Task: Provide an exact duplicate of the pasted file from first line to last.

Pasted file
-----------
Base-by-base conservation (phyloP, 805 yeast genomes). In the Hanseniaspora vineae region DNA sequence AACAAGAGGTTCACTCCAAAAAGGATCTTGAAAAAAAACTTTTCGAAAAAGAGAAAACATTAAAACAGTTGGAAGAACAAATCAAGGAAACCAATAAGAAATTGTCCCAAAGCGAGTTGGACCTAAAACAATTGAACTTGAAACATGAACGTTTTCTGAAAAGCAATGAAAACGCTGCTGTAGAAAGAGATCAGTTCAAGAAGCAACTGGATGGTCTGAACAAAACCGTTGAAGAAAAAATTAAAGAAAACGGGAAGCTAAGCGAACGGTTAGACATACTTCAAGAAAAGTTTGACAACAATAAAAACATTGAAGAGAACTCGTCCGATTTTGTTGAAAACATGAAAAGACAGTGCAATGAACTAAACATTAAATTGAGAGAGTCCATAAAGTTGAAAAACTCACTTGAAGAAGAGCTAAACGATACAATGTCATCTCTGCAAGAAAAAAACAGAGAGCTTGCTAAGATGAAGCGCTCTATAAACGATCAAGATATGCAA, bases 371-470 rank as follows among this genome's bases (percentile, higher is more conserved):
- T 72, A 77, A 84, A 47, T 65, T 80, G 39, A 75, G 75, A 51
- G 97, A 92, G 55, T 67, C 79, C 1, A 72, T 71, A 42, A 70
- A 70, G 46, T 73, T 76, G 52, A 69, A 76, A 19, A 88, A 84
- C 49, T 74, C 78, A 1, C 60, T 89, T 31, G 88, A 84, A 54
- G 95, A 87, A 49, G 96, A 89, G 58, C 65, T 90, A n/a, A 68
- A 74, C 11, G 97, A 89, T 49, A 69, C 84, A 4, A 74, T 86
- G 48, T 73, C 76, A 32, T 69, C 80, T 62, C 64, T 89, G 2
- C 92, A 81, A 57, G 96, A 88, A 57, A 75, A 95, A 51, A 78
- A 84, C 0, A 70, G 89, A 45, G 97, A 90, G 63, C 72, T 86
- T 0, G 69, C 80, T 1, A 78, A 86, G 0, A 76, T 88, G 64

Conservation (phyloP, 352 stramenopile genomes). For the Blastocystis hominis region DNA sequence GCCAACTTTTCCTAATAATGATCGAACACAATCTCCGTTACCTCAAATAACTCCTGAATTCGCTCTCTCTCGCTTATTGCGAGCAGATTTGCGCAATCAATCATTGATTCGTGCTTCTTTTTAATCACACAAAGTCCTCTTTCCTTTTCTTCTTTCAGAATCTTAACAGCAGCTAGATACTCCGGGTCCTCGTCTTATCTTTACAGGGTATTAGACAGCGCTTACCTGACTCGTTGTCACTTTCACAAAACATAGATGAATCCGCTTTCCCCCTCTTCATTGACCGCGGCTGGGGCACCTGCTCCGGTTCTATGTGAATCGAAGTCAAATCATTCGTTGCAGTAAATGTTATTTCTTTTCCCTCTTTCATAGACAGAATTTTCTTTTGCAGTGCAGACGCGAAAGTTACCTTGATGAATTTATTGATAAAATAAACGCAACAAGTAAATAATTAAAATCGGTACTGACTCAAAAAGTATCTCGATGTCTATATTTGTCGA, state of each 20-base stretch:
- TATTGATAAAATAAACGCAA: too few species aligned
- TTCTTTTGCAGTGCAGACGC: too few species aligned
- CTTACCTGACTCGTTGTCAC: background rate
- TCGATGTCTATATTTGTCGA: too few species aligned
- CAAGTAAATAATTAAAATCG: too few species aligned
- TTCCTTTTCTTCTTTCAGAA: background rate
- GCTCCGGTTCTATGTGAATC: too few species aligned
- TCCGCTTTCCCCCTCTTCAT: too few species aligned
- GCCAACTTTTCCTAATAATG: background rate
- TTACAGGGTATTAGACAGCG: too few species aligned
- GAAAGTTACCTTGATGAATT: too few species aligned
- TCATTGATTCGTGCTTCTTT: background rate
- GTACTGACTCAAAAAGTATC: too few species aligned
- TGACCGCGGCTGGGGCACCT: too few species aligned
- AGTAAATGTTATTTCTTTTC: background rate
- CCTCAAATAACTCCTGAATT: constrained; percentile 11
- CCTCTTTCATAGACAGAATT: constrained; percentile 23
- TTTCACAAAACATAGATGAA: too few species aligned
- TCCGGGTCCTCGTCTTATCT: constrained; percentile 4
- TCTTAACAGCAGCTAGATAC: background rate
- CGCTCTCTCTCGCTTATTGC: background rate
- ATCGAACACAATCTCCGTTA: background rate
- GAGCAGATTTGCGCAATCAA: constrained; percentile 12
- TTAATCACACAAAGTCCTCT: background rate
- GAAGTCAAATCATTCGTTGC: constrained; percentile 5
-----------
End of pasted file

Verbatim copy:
Base-by-base conservation (phyloP, 805 yeast genomes). In the Hanseniaspora vineae region DNA sequence AACAAGAGGTTCACTCCAAAAAGGATCTTGAAAAAAAACTTTTCGAAAAAGAGAAAACATTAAAACAGTTGGAAGAACAAATCAAGGAAACCAATAAGAAATTGTCCCAAAGCGAGTTGGACCTAAAACAATTGAACTTGAAACATGAACGTTTTCTGAAAAGCAATGAAAACGCTGCTGTAGAAAGAGATCAGTTCAAGAAGCAACTGGATGGTCTGAACAAAACCGTTGAAGAAAAAATTAAAGAAAACGGGAAGCTAAGCGAACGGTTAGACATACTTCAAGAAAAGTTTGACAACAATAAAAACATTGAAGAGAACTCGTCCGATTTTGTTGAAAACATGAAAAGACAGTGCAATGAACTAAACATTAAATTGAGAGAGTCCATAAAGTTGAAAAACTCACTTGAAGAAGAGCTAAACGATACAATGTCATCTCTGCAAGAAAAAAACAGAGAGCTTGCTAAGATGAAGCGCTCTATAAACGATCAAGATATGCAA, bases 371-470 rank as follows among this genome's bases (percentile, higher is more conserved):
- T 72, A 77, A 84, A 47, T 65, T 80, G 39, A 75, G 75, A 51
- G 97, A 92, G 55, T 67, C 79, C 1, A 72, T 71, A 42, A 70
- A 70, G 46, T 73, T 76, G 52, A 69, A 76, A 19, A 88, A 84
- C 49, T 74, C 78, A 1, C 60, T 89, T 31, G 88, A 84, A 54
- G 95, A 87, A 49, G 96, A 89, G 58, C 65, T 90, A n/a, A 68
- A 74, C 11, G 97, A 89, T 49, A 69, C 84, A 4, A 74, T 86
- G 48, T 73, C 76, A 32, T 69, C 80, T 62, C 64, T 89, G 2
- C 92, A 81, A 57, G 96, A 88, A 57, A 75, A 95, A 51, A 78
- A 84, C 0, A 70, G 89, A 45, G 97, A 90, G 63, C 72, T 86
- T 0, G 69, C 80, T 1, A 78, A 86, G 0, A 76, T 88, G 64

Conservation (phyloP, 352 stramenopile genomes). For the Blastocystis hominis region DNA sequence GCCAACTTTTCCTAATAATGATCGAACACAATCTCCGTTACCTCAAATAACTCCTGAATTCGCTCTCTCTCGCTTATTGCGAGCAGATTTGCGCAATCAATCATTGATTCGTGCTTCTTTTTAATCACACAAAGTCCTCTTTCCTTTTCTTCTTTCAGAATCTTAACAGCAGCTAGATACTCCGGGTCCTCGTCTTATCTTTACAGGGTATTAGACAGCGCTTACCTGACTCGTTGTCACTTTCACAAAACATAGATGAATCCGCTTTCCCCCTCTTCATTGACCGCGGCTGGGGCACCTGCTCCGGTTCTATGTGAATCGAAGTCAAATCATTCGTTGCAGTAAATGTTATTTCTTTTCCCTCTTTCATAGACAGAATTTTCTTTTGCAGTGCAGACGCGAAAGTTACCTTGATGAATTTATTGATAAAATAAACGCAACAAGTAAATAATTAAAATCGGTACTGACTCAAAAAGTATCTCGATGTCTATATTTGTCGA, state of each 20-base stretch:
- TATTGATAAAATAAACGCAA: too few species aligned
- TTCTTTTGCAGTGCAGACGC: too few species aligned
- CTTACCTGACTCGTTGTCAC: background rate
- TCGATGTCTATATTTGTCGA: too few species aligned
- CAAGTAAATAATTAAAATCG: too few species aligned
- TTCCTTTTCTTCTTTCAGAA: background rate
- GCTCCGGTTCTATGTGAATC: too few species aligned
- TCCGCTTTCCCCCTCTTCAT: too few species aligned
- GCCAACTTTTCCTAATAATG: background rate
- TTACAGGGTATTAGACAGCG: too few species aligned
- GAAAGTTACCTTGATGAATT: too few species aligned
- TCATTGATTCGTGCTTCTTT: background rate
- GTACTGACTCAAAAAGTATC: too few species aligned
- TGACCGCGGCTGGGGCACCT: too few species aligned
- AGTAAATGTTATTTCTTTTC: background rate
- CCTCAAATAACTCCTGAATT: constrained; percentile 11
- CCTCTTTCATAGACAGAATT: constrained; percentile 23
- TTTCACAAAACATAGATGAA: too few species aligned
- TCCGGGTCCTCGTCTTATCT: constrained; percentile 4
- TCTTAACAGCAGCTAGATAC: background rate
- CGCTCTCTCTCGCTTATTGC: background rate
- ATCGAACACAATCTCCGTTA: background rate
- GAGCAGATTTGCGCAATCAA: constrained; percentile 12
- TTAATCACACAAAGTCCTCT: background rate
- GAAGTCAAATCATTCGTTGC: constrained; percentile 5